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One Year

DSCN0805It seems like it should be a bigger deal than this.

One year ago today, my daughter went under the knife for open heart surgery. She was just shy of being seven months old. She had a ventricular septal defect, which is a fancy way of saying “hole in her heart.” We took her down to Monroe Carrell Jr. Children’s Hospital at Vanderbilt May 5, discovered there was a mix-up and the surgery had been moved to May 6, lost our minds for a few hours, showed up again the next day, and handed our baby girl over to a team of extremely skilled surgeons who were given the task of patching her up.

I’m not going to lie and say everything about the road leading up to the surgery and that day itself wasn’t difficult. Because the heart defect was basically stunting her growth and because she was too stubborn to take a bottle, she had to have a feeding tube stuck up her nose for several days prior to the surgery. Another tube, this time of the drainage variety, was inserted into her chest once the surgery was over. She spent about a day in the Pediatric Intensive Care Unit, and she barely moved the entire time she was there.

All I can seem to remember clearly, though, is this: She had open heart surgery on a Tuesday and was sitting up in her bed by Friday.

The year following that surgery has been a blur. My daughter has filled out, mainly because once her heart defect was repaired she10300113_10154138292315217_5804047300102415917_n could actually nurse properly (She was having trouble breathing and nursing at the same time.). The scar on her chest has already faded quite a bit, and there’s nothing about her that would indicate anything had ever been wrong with her. These days, we just live life with her like we do with our other four children. We don’t even have anything really special planned for today.

On the surface, then, this day doesn’t seem that different from any other. We’ll always know it is, though. This will always be the day God answered our prayers and made a way for our daughter to be whole again. And that is something this family will store in their hearts forever.

So maybe it is a big deal after all.

The Fine Art Of Not Caring

I have had three rather significant occurrences shape my life over the past couple of years. The first was my decision to enter counseling for my depression, accompanied by the decision to give antidepressants another try. The second was learning my baby daughter was going to have to undergo open heart surgery before her first birthday and then walking through that process. And the third was turning 40 earlier this month.

don-t-care--sourceI’ve never been a person who could just shrug things off. I might have said, “Eh, it’s not bothering me,” but I can tell you that nine times out of ten whatever it was definitely was bothering me. A lot. Relationships. Striking out in a baseball game. Having to get my car worked on. Workplace disagreements. Being too shy to talk to people. Seeing a C on my report card. Hitting a ball long playing tennis. Prayers that I didn’t think were answered…

Actually, it might just be easier to say everything bothered me.

These days, I am certainly not immune to caring too much about trivial matters. For example, a horrible night on the lanes at the local bowling alley this past October nearly ruined my wife and I’s night out for a friend’s 40th birthday party. I do seem to be mellowing out considerably, though, almost to the point of wondering if I’m getting a little too relaxed about things. I’m moving on from regrets, conflicts, and hesitations quicker than I did before, and I keep asking myself, “Is this a good thing?”.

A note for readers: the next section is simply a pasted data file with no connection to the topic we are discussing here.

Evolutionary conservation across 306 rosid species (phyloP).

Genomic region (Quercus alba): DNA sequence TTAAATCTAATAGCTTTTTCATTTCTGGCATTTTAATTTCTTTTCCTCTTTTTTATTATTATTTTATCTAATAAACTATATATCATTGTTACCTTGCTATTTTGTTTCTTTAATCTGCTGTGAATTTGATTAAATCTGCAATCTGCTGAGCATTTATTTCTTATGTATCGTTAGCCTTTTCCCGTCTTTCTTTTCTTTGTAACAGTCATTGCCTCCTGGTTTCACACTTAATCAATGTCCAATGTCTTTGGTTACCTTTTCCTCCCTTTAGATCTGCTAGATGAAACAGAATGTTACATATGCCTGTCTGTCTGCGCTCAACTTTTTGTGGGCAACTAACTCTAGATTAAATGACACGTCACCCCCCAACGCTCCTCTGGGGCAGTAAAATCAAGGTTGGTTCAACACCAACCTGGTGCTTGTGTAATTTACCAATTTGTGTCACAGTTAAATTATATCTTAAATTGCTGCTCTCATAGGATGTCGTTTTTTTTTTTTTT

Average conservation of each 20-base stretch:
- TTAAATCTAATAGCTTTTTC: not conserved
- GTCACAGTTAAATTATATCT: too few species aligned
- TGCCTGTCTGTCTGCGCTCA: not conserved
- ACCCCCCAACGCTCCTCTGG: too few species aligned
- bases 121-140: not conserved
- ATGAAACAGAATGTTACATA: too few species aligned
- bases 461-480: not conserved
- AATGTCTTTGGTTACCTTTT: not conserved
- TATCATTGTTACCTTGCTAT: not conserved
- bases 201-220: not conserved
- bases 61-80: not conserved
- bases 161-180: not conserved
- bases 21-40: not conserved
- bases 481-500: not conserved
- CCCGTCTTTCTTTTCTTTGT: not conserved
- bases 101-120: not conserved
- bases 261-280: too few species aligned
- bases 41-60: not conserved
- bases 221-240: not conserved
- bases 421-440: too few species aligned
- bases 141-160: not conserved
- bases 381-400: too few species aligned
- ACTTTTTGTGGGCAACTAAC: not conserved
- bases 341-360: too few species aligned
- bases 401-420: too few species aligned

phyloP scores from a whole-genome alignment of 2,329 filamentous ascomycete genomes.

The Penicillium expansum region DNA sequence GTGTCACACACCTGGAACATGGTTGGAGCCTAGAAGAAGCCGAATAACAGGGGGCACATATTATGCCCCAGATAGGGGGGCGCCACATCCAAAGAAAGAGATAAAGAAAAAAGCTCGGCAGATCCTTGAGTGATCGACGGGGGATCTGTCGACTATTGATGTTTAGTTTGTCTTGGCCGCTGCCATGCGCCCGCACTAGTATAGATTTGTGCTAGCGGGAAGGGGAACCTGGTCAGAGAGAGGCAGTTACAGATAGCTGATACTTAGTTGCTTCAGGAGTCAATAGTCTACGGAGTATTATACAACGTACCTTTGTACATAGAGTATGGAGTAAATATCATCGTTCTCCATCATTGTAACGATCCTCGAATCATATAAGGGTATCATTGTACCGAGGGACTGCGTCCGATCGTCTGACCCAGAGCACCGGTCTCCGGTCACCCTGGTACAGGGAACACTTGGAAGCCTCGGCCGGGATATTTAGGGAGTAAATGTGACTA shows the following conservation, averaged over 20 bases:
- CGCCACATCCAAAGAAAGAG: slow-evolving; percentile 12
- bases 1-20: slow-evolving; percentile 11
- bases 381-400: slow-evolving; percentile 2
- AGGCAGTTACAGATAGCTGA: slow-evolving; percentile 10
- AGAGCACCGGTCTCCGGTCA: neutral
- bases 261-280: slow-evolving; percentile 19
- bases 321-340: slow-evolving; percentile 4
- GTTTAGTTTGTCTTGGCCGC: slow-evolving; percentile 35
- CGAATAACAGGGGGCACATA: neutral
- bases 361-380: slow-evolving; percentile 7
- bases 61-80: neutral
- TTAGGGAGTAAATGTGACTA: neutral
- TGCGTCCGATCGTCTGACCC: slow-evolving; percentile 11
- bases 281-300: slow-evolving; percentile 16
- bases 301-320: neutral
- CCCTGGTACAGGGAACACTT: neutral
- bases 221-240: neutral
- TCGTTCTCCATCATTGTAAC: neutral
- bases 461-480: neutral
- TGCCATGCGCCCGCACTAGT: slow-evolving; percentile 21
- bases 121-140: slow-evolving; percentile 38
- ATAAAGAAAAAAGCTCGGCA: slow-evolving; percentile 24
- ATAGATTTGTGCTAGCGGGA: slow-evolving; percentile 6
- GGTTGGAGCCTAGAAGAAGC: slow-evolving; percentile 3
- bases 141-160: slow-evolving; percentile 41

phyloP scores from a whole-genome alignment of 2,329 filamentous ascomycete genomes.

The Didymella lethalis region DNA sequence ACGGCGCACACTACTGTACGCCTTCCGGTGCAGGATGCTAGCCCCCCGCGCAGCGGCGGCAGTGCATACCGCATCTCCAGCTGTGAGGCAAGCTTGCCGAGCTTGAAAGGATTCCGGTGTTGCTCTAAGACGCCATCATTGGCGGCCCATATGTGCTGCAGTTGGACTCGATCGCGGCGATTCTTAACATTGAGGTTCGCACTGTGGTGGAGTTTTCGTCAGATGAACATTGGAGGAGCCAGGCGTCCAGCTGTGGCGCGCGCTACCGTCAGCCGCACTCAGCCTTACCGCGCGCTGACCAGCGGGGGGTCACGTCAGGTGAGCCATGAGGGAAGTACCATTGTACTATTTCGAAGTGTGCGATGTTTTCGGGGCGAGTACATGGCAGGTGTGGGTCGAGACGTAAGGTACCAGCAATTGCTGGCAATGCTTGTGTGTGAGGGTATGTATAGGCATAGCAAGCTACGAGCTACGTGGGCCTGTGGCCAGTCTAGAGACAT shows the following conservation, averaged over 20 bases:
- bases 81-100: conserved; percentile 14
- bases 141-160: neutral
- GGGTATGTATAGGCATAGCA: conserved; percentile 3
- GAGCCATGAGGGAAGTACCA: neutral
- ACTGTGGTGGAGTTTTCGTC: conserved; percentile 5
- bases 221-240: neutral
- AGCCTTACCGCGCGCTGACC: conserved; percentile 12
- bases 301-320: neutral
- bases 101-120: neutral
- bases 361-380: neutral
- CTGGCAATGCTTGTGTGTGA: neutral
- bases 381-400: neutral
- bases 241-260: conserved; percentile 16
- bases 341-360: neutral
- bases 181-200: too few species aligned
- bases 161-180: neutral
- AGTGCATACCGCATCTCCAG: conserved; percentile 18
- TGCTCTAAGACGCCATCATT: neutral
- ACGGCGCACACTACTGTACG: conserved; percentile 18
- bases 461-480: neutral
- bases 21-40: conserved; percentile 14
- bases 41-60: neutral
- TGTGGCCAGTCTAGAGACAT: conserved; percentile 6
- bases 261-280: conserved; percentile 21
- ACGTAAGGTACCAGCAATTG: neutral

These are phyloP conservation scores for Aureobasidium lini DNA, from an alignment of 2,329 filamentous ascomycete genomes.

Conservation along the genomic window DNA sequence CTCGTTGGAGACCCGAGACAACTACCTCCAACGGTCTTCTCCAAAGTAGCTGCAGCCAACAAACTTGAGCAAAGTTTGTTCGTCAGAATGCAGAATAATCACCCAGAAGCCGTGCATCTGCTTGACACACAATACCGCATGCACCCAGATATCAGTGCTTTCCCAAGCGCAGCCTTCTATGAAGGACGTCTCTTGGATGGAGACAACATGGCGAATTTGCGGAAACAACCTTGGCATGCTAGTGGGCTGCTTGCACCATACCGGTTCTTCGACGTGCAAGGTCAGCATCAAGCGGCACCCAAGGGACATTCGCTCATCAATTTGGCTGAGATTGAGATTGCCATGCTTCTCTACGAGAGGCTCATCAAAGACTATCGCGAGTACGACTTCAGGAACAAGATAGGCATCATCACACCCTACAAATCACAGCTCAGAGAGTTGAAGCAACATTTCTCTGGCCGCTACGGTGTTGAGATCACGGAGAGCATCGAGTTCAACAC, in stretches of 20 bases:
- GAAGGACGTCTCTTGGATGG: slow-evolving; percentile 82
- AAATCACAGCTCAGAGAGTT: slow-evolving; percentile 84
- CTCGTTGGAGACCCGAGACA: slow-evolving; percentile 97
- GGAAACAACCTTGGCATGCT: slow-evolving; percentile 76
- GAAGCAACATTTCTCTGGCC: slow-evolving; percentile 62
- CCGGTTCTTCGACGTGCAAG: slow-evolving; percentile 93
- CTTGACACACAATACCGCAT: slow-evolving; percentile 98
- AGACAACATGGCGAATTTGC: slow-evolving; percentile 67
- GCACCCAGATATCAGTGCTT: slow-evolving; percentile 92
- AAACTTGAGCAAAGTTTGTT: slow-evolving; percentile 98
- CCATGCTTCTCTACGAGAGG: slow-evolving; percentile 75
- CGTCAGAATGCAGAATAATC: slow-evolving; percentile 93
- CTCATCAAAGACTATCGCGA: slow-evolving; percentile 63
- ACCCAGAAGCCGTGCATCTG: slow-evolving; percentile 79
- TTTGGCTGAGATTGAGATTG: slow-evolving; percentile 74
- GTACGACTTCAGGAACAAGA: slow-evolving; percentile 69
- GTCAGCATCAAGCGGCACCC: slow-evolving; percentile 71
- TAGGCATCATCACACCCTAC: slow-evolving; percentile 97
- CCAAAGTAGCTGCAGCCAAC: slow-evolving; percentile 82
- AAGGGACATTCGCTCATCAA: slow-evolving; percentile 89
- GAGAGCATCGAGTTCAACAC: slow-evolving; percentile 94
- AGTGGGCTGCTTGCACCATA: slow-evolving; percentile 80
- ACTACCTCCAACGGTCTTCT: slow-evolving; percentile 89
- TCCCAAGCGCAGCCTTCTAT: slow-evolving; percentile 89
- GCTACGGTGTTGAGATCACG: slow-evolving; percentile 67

Here’s what those three circumstances I described in the first paragraph did for me. Depression counseling helped me learn to prioritize situations and stop worrying so much, and the medication (presumably, at least) seems to leveling out my highs and lows. Turning 40 made me face up to the fact that time is not something to be wasted, and dwelling on things for too long slows you down and stunts your growth. And, well, once you’ve seen a drainage tube stuck up in your infant daughter’s chest, life’s annoyances don’t seem all that terrible anymore.

This is where the slippery slope lies, however. How does one stop caring enough to relax and live a balanced life without going over the edge of total ambivalence about everything? I went the medication route years ago without counseling to accompany it, and I nearly lost my focus altogether. Right now, I’m enjoying the peace of being able to just let things go, but I catch myself wondering if maybe I should care just a little bit more about some things. I think that’s a positive thought, though, because if I didn’t care at all, I wouldn’t be caring that maybe I didn’t care enough … right?

Sometimes I want to go all Tommy Lee Jones in The Fugitive, where I’m staring down the loaded gun of a situation but I’m so The-Fugitive_7878_19focused on what I’m doing I can throw up my hands and say, “I don’t care.”. As awesome as that would be, though, everyone knows Deputy Samuel Gerard really did care about what Dr. Richard Kimble might or might not have done. It’s a fine line to walk between caring and not caring. I just wish I could look that cool doing it.

Raison D’être

I was a tumor … or so I’ve been told.

A chance meeting with one of my neighbors today revealed this to me. He knew my dad when I was born, and that’s what my dad had told him when my mom was taken to the hospital the night of my birth. See, my parents didn’t know I was coming, and not in the sense that I was born ahead of my due date.

They didn’t even know my mom was pregnant.

There were circumstances that made this not so difficult to believe at the time, but the fact remains I went through the entire Reason for Existencepregnancy without anyone checking on how I was actually doing in there. In my lighter-hearted moments, I joke that this explains why I’m so screwed up in the head now, but the truth is I’m amazed by the whole story. Granted, probably not as amazed as my parents 40 years ago, as my neighbor told me he received a call from my dad that night that began with the words, “You’re not going to believe this…”.